I think a lot about tables in content. Despite being cast away in favor of things like GridLayouts for website design, they’re still invaluable for doing their primary job – displaying data in a structured manner. And because I use a lot of data myself on my site, I’m always looking for ways to make the process more efficient. The evolution of my thinking in terms of tables has gone back and forth, and my blog posts on NameHero have reflected that. For example, I have sequentially:
- Recommended the “Table Maker” plugin
- Then recommended the “TablePress” plugin
- Then moved back to “Table Maker”
I’ve talked about the problems with responsive tables, and how you should avoid plugins that hide one table and display another because of Google’s “mobile-first” indexing. In all, I’ve been very conflicted about the right tables to use, and how to properly balance functionality and performance.
Google Core Web Vitals Complicates Matters
So far, I’ve stuck with the Table Maker plugin for WordPress, and avoided making the tables responsive.
A New Table Plugin – dTables – Uses the Reactive Framework
I will freely admit that programming has come a long way since my college days. I frankly don’t understand the modern web programming frameworks and their jargon. But since my development days are over, the scope of what I need to know has reduced dramatically. And what I need to know is this – is it faster?
I’m assured by everyone around, that reactive programming is faster. And a new table plugin on the WordPress repository uses something called the Svelte Framework to build and display the tables.
Free and Easy to Use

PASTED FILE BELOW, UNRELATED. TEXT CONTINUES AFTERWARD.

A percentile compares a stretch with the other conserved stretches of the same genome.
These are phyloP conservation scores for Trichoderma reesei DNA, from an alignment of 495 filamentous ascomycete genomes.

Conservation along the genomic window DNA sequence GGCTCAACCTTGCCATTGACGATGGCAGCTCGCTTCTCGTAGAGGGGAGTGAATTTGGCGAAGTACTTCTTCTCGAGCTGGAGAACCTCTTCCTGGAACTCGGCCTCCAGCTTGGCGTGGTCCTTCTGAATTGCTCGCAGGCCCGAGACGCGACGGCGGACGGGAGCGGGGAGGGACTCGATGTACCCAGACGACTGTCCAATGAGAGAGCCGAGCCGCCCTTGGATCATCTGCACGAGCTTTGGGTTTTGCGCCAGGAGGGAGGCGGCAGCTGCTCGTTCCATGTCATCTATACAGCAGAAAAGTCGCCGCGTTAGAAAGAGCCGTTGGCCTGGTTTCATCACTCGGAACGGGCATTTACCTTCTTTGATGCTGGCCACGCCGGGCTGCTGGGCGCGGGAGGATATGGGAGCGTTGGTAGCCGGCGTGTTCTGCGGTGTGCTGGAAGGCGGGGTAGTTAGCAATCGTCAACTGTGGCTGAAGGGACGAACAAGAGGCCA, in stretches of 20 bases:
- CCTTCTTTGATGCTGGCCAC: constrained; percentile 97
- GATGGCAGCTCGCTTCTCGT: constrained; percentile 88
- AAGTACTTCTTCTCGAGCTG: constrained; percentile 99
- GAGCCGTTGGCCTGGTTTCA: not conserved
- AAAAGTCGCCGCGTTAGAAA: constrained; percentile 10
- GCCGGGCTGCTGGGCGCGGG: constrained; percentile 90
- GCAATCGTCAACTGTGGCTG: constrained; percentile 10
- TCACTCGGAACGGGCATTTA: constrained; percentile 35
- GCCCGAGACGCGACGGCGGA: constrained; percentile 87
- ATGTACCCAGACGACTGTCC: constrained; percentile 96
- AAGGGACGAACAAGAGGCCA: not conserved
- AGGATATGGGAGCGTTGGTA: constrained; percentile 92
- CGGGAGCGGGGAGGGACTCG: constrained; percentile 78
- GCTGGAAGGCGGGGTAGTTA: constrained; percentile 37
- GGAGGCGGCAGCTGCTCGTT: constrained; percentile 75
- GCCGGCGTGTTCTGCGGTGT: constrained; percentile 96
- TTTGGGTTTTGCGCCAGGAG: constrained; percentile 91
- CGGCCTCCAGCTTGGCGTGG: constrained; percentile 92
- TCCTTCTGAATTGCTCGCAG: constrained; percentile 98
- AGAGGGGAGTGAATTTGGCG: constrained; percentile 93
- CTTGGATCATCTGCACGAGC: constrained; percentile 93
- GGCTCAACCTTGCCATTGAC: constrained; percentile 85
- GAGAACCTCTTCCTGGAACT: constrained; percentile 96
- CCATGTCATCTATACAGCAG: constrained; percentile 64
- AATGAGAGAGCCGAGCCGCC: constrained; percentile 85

The plugin is free, and you can download and install it from the WordPress repository as usual. It requires PHP 7.0 at least, so if you haven’t already, now’s a good time to update your old PHP framework!
Once installed, you can create your table using the Table menu on the left-hand side of the WordPress dashboard. The interface is pretty self-explanatory:
From here, you can customize every aspect of the table from the headers, footers, the color of the cells, the margins, and the alignment.
In addition, there’s a handy search bar at the top where users can search for data within the table. And if you don’t like it, you can just disable the search bar for a cleaner experience. Inserting the table is easy with a simple shortcode.
Another cool feature, is that you can populate the table with a data source like a CSV file instead of manually entering the information. This leaves the door open for all kinds of interesting applications involving dynamic data!
No jQuery with dTables!
This is a pretty impressive accomplishment. Here’s a comparison of dTables size vs others:
So, if – like me – you’re searching for a lightweight data tables plugin for WordPress, give dTables a whirl. I think you’ll find it an improvement over existing table plugins!
Ryan Gray is the founder and CEO of NameHero, one of the fastest growing independent web hosts in the United States. Ryan has been working online since 1998 and has over two-decades experience in Internet Entrepreneurship.
Thank you Ryan for a great review of the dtables plugin!